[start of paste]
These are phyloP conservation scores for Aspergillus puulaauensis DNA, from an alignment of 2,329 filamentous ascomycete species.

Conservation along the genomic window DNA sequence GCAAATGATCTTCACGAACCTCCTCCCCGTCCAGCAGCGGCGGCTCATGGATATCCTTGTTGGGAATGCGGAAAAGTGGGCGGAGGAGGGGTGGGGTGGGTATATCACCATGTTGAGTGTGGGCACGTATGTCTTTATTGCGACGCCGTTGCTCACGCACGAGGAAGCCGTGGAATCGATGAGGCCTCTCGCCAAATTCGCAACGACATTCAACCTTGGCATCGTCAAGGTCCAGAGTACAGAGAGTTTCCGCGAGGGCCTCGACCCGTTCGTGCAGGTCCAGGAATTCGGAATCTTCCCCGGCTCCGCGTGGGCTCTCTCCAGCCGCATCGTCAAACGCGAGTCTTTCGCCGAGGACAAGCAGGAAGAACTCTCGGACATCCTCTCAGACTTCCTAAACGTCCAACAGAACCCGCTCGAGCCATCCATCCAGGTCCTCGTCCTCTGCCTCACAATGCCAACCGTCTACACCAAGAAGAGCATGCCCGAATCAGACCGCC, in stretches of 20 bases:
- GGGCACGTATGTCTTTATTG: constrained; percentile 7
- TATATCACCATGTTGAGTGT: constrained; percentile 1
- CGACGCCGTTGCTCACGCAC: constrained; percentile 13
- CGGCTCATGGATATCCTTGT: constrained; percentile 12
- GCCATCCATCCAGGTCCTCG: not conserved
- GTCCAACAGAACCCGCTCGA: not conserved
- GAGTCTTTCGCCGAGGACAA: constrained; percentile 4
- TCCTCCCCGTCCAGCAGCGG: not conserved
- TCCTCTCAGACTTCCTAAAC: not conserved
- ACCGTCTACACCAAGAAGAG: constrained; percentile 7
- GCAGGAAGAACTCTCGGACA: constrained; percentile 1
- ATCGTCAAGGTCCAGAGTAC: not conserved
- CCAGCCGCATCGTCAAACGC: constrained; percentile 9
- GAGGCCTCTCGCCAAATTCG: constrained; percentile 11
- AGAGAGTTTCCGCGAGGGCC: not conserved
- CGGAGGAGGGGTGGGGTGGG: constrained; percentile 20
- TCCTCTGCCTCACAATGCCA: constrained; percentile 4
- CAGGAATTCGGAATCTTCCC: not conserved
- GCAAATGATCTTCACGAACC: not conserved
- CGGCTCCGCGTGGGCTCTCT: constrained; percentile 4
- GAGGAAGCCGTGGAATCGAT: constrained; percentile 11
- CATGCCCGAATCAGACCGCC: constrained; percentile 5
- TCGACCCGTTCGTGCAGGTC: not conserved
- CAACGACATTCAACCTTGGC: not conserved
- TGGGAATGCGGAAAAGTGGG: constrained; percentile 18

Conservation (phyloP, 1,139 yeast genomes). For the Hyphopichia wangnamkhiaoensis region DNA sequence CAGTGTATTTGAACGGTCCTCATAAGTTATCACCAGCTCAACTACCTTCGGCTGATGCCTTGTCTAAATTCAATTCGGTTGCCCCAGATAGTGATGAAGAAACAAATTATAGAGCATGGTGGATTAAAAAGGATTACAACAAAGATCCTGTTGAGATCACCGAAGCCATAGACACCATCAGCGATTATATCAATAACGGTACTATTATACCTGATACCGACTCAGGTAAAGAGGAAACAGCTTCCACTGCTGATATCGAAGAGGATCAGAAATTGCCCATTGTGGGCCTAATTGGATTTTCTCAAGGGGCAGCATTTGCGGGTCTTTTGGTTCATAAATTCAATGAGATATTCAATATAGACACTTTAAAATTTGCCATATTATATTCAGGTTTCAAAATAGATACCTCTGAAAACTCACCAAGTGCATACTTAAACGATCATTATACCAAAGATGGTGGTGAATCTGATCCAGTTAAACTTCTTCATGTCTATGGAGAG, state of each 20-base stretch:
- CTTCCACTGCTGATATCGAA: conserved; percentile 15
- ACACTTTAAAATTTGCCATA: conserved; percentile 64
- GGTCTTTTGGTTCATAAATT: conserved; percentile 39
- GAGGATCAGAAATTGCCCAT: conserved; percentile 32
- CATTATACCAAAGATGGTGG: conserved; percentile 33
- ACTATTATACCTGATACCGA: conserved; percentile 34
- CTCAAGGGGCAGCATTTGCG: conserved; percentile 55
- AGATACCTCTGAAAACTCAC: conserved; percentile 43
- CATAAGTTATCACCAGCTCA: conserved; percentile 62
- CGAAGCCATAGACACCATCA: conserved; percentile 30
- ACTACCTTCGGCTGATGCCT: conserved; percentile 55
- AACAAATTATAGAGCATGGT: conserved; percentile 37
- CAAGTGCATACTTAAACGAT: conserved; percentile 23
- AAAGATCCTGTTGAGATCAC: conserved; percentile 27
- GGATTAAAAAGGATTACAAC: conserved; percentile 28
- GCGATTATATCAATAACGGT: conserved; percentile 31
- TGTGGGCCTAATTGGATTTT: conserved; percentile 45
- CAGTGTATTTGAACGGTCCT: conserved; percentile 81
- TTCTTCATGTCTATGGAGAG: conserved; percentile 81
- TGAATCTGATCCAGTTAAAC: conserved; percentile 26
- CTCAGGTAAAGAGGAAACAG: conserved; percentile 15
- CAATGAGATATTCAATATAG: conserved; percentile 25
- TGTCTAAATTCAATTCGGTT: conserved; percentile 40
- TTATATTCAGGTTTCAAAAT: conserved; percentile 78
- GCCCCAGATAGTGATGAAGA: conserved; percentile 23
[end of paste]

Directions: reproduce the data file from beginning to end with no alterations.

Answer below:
These are phyloP conservation scores for Aspergillus puulaauensis DNA, from an alignment of 2,329 filamentous ascomycete species.

Conservation along the genomic window DNA sequence GCAAATGATCTTCACGAACCTCCTCCCCGTCCAGCAGCGGCGGCTCATGGATATCCTTGTTGGGAATGCGGAAAAGTGGGCGGAGGAGGGGTGGGGTGGGTATATCACCATGTTGAGTGTGGGCACGTATGTCTTTATTGCGACGCCGTTGCTCACGCACGAGGAAGCCGTGGAATCGATGAGGCCTCTCGCCAAATTCGCAACGACATTCAACCTTGGCATCGTCAAGGTCCAGAGTACAGAGAGTTTCCGCGAGGGCCTCGACCCGTTCGTGCAGGTCCAGGAATTCGGAATCTTCCCCGGCTCCGCGTGGGCTCTCTCCAGCCGCATCGTCAAACGCGAGTCTTTCGCCGAGGACAAGCAGGAAGAACTCTCGGACATCCTCTCAGACTTCCTAAACGTCCAACAGAACCCGCTCGAGCCATCCATCCAGGTCCTCGTCCTCTGCCTCACAATGCCAACCGTCTACACCAAGAAGAGCATGCCCGAATCAGACCGCC, in stretches of 20 bases:
- GGGCACGTATGTCTTTATTG: constrained; percentile 7
- TATATCACCATGTTGAGTGT: constrained; percentile 1
- CGACGCCGTTGCTCACGCAC: constrained; percentile 13
- CGGCTCATGGATATCCTTGT: constrained; percentile 12
- GCCATCCATCCAGGTCCTCG: not conserved
- GTCCAACAGAACCCGCTCGA: not conserved
- GAGTCTTTCGCCGAGGACAA: constrained; percentile 4
- TCCTCCCCGTCCAGCAGCGG: not conserved
- TCCTCTCAGACTTCCTAAAC: not conserved
- ACCGTCTACACCAAGAAGAG: constrained; percentile 7
- GCAGGAAGAACTCTCGGACA: constrained; percentile 1
- ATCGTCAAGGTCCAGAGTAC: not conserved
- CCAGCCGCATCGTCAAACGC: constrained; percentile 9
- GAGGCCTCTCGCCAAATTCG: constrained; percentile 11
- AGAGAGTTTCCGCGAGGGCC: not conserved
- CGGAGGAGGGGTGGGGTGGG: constrained; percentile 20
- TCCTCTGCCTCACAATGCCA: constrained; percentile 4
- CAGGAATTCGGAATCTTCCC: not conserved
- GCAAATGATCTTCACGAACC: not conserved
- CGGCTCCGCGTGGGCTCTCT: constrained; percentile 4
- GAGGAAGCCGTGGAATCGAT: constrained; percentile 11
- CATGCCCGAATCAGACCGCC: constrained; percentile 5
- TCGACCCGTTCGTGCAGGTC: not conserved
- CAACGACATTCAACCTTGGC: not conserved
- TGGGAATGCGGAAAAGTGGG: constrained; percentile 18

Conservation (phyloP, 1,139 yeast genomes). For the Hyphopichia wangnamkhiaoensis region DNA sequence CAGTGTATTTGAACGGTCCTCATAAGTTATCACCAGCTCAACTACCTTCGGCTGATGCCTTGTCTAAATTCAATTCGGTTGCCCCAGATAGTGATGAAGAAACAAATTATAGAGCATGGTGGATTAAAAAGGATTACAACAAAGATCCTGTTGAGATCACCGAAGCCATAGACACCATCAGCGATTATATCAATAACGGTACTATTATACCTGATACCGACTCAGGTAAAGAGGAAACAGCTTCCACTGCTGATATCGAAGAGGATCAGAAATTGCCCATTGTGGGCCTAATTGGATTTTCTCAAGGGGCAGCATTTGCGGGTCTTTTGGTTCATAAATTCAATGAGATATTCAATATAGACACTTTAAAATTTGCCATATTATATTCAGGTTTCAAAATAGATACCTCTGAAAACTCACCAAGTGCATACTTAAACGATCATTATACCAAAGATGGTGGTGAATCTGATCCAGTTAAACTTCTTCATGTCTATGGAGAG, state of each 20-base stretch:
- CTTCCACTGCTGATATCGAA: conserved; percentile 15
- ACACTTTAAAATTTGCCATA: conserved; percentile 64
- GGTCTTTTGGTTCATAAATT: conserved; percentile 39
- GAGGATCAGAAATTGCCCAT: conserved; percentile 32
- CATTATACCAAAGATGGTGG: conserved; percentile 33
- ACTATTATACCTGATACCGA: conserved; percentile 34
- CTCAAGGGGCAGCATTTGCG: conserved; percentile 55
- AGATACCTCTGAAAACTCAC: conserved; percentile 43
- CATAAGTTATCACCAGCTCA: conserved; percentile 62
- CGAAGCCATAGACACCATCA: conserved; percentile 30
- ACTACCTTCGGCTGATGCCT: conserved; percentile 55
- AACAAATTATAGAGCATGGT: conserved; percentile 37
- CAAGTGCATACTTAAACGAT: conserved; percentile 23
- AAAGATCCTGTTGAGATCAC: conserved; percentile 27
- GGATTAAAAAGGATTACAAC: conserved; percentile 28
- GCGATTATATCAATAACGGT: conserved; percentile 31
- TGTGGGCCTAATTGGATTTT: conserved; percentile 45
- CAGTGTATTTGAACGGTCCT: conserved; percentile 81
- TTCTTCATGTCTATGGAGAG: conserved; percentile 81
- TGAATCTGATCCAGTTAAAC: conserved; percentile 26
- CTCAGGTAAAGAGGAAACAG: conserved; percentile 15
- CAATGAGATATTCAATATAG: conserved; percentile 25
- TGTCTAAATTCAATTCGGTT: conserved; percentile 40
- TTATATTCAGGTTTCAAAAT: conserved; percentile 78
- GCCCCAGATAGTGATGAAGA: conserved; percentile 23